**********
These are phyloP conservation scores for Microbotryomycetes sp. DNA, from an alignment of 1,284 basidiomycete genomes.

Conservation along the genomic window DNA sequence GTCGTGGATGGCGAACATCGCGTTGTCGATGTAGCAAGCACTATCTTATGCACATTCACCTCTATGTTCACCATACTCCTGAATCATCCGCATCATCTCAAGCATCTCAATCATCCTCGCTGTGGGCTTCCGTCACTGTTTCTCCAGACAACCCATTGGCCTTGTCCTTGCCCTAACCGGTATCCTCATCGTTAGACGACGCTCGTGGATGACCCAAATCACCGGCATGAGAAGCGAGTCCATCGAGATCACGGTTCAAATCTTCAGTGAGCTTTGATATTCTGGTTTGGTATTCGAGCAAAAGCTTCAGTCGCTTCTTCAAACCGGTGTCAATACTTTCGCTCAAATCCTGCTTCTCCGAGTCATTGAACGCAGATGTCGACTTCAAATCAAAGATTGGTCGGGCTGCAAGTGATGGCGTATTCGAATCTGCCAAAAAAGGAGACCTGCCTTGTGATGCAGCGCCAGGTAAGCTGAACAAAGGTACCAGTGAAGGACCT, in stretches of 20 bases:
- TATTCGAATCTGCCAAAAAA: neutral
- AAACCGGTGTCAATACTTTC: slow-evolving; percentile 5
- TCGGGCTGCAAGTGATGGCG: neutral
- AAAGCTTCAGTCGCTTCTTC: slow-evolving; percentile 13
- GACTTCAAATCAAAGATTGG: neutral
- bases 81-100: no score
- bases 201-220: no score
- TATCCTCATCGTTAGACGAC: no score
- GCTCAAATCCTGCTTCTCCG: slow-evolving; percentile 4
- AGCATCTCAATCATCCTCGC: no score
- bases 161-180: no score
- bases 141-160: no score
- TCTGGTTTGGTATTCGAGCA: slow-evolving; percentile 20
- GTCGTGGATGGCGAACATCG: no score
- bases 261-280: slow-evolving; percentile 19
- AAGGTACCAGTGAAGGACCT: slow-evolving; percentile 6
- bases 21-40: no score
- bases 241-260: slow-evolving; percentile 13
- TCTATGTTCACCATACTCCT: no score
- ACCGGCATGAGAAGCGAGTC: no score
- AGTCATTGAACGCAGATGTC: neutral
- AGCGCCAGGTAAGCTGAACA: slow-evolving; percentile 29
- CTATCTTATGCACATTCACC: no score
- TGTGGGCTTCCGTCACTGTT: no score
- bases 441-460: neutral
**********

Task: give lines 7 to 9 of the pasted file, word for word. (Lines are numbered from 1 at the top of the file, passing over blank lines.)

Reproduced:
- GACTTCAAATCAAAGATTGG: neutral
- bases 81-100: no score
- bases 201-220: no score